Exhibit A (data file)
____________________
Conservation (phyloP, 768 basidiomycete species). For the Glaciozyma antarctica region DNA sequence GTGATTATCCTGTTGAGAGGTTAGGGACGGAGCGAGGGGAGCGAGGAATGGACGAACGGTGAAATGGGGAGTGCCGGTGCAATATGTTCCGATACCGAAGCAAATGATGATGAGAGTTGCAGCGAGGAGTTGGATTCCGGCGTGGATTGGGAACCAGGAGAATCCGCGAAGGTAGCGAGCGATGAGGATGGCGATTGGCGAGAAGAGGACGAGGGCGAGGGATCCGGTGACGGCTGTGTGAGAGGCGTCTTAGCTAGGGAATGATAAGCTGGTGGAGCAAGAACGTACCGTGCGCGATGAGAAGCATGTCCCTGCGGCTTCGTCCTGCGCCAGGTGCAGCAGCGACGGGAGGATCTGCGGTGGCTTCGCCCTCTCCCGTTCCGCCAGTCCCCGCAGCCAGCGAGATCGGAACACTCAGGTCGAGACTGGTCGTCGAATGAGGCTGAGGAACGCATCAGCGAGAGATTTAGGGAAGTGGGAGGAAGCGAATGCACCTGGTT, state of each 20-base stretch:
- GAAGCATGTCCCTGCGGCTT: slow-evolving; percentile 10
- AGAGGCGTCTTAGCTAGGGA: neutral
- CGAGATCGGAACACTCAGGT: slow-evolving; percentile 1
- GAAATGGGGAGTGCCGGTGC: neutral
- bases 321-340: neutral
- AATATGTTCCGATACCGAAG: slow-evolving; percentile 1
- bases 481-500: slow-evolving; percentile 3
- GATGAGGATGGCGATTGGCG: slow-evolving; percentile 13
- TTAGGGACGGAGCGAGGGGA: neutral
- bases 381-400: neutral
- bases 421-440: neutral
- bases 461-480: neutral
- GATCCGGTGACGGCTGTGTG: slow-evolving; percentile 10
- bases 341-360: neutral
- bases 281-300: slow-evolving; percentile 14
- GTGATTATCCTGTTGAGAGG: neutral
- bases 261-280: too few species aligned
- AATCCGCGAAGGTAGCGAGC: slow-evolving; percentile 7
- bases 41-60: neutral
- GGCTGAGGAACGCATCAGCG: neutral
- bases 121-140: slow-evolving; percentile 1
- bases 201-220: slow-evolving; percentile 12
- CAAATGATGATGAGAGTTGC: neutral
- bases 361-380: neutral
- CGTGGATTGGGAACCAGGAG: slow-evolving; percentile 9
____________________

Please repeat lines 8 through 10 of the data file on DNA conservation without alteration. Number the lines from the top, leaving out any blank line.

- bases 481-500: slow-evolving; percentile 3
- GATGAGGATGGCGATTGGCG: slow-evolving; percentile 13
- TTAGGGACGGAGCGAGGGGA: neutral